This suspicion is backed by a Sept. 23 report of North Korea’s Central Broadcast Agency, which came out in support of the “party’s monolithic leadership system,” contending that “the party cannot maintain its existence by permitting factions.” This was almost certainly Jang’s group trying to use the party as a vehicle to halt the reform process. After all, Jang was the second most powerful man in the party and has two brothers who are prominent figures in the military. Jang had clashed with Pak Pong Ju, the prime minister and Cabinet head in charge of economic reform measures.
It was then that Jang was purged and the party disciplined and restructured. The party makeover and the dismissal of Jang are linked to the leadership succession issue and have parallels to events in the late 1970s when then-leader Kim Il Sung carried out a major reshuffle secretly to prepare his son, Kim Jong Il, as his successor. This included the removal of Kim Young Ju, Kim Jong Il’s brother and No. 2 at the time.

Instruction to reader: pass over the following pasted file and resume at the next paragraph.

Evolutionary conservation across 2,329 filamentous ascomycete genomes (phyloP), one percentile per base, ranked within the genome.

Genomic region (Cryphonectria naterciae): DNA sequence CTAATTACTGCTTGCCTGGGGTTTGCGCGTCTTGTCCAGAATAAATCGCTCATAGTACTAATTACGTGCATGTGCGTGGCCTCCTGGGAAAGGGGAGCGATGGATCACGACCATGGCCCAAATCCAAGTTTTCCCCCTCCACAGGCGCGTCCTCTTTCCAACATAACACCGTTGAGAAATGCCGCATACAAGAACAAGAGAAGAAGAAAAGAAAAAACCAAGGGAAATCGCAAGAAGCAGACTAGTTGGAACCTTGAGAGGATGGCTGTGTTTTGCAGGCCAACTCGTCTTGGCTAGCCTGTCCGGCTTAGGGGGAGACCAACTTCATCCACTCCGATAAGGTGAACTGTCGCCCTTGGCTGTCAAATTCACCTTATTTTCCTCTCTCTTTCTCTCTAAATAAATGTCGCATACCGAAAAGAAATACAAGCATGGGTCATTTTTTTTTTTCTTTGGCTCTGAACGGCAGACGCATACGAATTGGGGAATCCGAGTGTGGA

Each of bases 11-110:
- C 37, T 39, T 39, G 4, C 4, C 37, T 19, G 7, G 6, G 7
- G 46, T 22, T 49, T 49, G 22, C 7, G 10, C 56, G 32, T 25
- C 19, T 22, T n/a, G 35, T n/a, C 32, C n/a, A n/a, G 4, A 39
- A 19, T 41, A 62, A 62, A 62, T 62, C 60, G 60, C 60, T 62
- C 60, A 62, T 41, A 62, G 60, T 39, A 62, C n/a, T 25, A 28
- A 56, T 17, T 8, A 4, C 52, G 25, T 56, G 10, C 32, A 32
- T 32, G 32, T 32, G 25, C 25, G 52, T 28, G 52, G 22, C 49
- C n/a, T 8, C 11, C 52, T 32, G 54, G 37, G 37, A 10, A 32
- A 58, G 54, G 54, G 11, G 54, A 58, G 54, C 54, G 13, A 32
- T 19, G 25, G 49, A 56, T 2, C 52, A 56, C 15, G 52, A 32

Kim Young Ju, initially thought to be Kim Il Sung’s choice for succession, had built up a following, but suddenly disappeared from the political scene in 1976 only to reappear in 1993 when he returned to the Party Central Committee.
Now that Kim Jong Il is turning 63, succession is again becoming an issue. A high-level defector, Hwang Jang Yup, claimed two years ago that Jang was likely to be named as Kim’s successor (Joongang Daily News, July 2, 2002). However, Jang’s current demotion may signal that Kim has made a different choice, driven partly by his commitment to the reform agenda.